14.  As described above, Audiology Services appear to lag behind other specialities due to increase demand for digital hearing aid technology both from new and existing hearing aid patients, introduced as part of the Modernisation of NHS Hearing Aid Services. Increased funding associated with Modernisation has been appropriated by Trusts to feed into their general funds rather than directing this funding to Audiology. This can be addressed by introducing tariffs into Audiology whereby funding follows the patient and services will be funded appropriately. As there is a backlog of patients waiting, there is a requirement for additional short-term investment in NHS Services.

Whether the NHS has the capacity to treat the numbers waiting

  15.  The planned workforce developments will ensure that the NHS has sufficient capacity to treat the numbers waiting in the medium term. It will take some time for currently frozen and unfilled posts to be filled. Ensuring that funding goes to Audiology Services rather than being spent elsewhere will assist this. The increase in capacity required to shift the backlog of waiting patients is not great and once the backlog has been shifted the planned workforce developments should cope with increased demand associated with unmet need and demographic changes.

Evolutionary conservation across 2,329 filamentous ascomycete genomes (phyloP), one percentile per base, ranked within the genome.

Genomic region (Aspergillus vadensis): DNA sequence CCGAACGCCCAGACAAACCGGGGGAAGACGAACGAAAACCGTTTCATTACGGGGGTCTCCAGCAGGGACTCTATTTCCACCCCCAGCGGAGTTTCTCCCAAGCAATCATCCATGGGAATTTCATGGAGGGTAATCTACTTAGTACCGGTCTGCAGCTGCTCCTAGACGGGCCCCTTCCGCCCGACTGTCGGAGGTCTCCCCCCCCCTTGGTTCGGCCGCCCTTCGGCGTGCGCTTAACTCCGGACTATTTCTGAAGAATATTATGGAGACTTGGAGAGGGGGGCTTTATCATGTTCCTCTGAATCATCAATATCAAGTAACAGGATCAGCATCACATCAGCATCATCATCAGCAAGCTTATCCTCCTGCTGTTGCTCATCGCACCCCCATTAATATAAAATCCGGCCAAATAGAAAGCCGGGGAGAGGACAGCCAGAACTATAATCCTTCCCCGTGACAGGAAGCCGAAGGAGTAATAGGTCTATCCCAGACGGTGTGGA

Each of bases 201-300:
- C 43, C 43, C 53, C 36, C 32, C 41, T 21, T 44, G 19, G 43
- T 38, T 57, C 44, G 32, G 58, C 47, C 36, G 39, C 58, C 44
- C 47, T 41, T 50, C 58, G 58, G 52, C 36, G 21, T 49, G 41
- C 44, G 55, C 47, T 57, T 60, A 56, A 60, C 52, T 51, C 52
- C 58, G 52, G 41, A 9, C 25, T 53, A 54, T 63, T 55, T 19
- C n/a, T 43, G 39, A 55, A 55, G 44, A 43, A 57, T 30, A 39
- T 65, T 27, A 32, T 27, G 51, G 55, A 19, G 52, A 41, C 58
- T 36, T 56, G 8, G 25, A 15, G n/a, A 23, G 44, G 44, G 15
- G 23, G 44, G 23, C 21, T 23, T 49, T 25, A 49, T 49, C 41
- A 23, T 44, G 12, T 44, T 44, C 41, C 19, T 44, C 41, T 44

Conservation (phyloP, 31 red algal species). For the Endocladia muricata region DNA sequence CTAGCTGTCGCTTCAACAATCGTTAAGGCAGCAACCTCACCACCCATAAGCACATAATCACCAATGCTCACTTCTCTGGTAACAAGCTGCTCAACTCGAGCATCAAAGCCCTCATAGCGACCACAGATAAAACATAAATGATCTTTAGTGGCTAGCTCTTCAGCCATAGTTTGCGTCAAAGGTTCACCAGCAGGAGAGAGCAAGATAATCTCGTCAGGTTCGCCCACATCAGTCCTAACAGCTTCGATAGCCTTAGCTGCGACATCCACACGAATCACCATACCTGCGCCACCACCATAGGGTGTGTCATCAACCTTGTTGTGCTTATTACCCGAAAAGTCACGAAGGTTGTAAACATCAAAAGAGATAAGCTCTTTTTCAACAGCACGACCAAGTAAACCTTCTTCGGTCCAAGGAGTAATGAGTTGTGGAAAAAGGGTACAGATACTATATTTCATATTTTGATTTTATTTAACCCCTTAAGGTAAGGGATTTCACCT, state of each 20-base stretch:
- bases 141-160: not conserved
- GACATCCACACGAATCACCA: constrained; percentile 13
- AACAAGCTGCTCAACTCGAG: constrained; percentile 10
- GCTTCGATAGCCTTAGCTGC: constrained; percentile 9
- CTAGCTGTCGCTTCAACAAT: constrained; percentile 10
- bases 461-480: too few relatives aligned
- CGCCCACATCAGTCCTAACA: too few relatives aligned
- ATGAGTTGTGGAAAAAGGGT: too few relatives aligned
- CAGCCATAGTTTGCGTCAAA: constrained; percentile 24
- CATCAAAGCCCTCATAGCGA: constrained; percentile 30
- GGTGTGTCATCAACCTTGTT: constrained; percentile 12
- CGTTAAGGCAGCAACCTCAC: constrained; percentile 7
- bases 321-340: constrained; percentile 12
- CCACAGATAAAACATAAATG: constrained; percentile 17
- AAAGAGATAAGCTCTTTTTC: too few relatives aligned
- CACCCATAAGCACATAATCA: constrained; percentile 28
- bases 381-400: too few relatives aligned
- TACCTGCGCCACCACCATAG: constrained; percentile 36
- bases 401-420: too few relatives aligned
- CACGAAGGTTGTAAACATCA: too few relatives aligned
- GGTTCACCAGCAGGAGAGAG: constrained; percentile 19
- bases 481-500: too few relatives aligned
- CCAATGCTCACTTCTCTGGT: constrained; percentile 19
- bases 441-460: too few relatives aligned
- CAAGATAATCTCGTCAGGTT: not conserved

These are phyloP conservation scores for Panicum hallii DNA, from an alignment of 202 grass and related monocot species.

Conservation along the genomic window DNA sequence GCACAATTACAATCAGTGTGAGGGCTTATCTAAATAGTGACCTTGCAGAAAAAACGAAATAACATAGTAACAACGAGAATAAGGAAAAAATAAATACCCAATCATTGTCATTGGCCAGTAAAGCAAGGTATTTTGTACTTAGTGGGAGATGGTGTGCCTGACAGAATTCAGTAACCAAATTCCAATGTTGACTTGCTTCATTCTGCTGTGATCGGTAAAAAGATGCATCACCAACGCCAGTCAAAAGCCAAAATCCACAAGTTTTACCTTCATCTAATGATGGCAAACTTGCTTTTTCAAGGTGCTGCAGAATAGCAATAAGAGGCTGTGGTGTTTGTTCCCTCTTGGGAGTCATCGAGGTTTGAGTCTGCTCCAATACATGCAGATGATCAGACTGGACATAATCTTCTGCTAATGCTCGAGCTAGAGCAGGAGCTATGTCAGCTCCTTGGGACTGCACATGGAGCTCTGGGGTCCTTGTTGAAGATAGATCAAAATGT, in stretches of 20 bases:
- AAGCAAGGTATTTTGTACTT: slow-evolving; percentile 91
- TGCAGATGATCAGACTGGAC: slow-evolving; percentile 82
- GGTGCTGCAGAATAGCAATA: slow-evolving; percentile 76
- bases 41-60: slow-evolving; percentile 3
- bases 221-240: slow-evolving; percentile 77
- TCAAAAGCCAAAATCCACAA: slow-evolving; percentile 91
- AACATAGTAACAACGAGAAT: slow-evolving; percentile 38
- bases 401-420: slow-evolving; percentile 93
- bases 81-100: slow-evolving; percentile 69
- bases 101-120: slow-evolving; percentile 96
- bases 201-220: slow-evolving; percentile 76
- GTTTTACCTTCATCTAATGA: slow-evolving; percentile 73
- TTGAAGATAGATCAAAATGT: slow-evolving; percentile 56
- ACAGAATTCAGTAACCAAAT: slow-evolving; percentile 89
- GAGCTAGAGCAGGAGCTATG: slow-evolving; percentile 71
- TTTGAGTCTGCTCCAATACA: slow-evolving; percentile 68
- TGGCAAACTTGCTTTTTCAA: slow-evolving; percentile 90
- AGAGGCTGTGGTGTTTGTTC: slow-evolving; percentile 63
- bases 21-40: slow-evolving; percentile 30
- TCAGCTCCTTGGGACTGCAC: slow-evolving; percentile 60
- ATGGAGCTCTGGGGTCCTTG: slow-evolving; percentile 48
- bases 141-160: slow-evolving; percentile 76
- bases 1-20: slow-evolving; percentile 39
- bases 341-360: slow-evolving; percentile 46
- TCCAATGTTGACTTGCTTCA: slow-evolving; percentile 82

16.  NHS capacity may be undermined if ISTC contracts lead to audiologists trained by the NHS leaving, or not starting work in the NHS.

  17.  There are issues of quality that cannot be separated from capacity. The NHS service is in the best position to following the guidelines, protocols, and complete care pathways in a quality assured service, as it has worked hard to establish these standards. Treating patients is more than assessment of hearing impairment and "click and fit" of the hearing aid; it must take into account the specific needs of the individual patient and the counselling /rehabilitation they require.

Whether enough new audiologists are being trained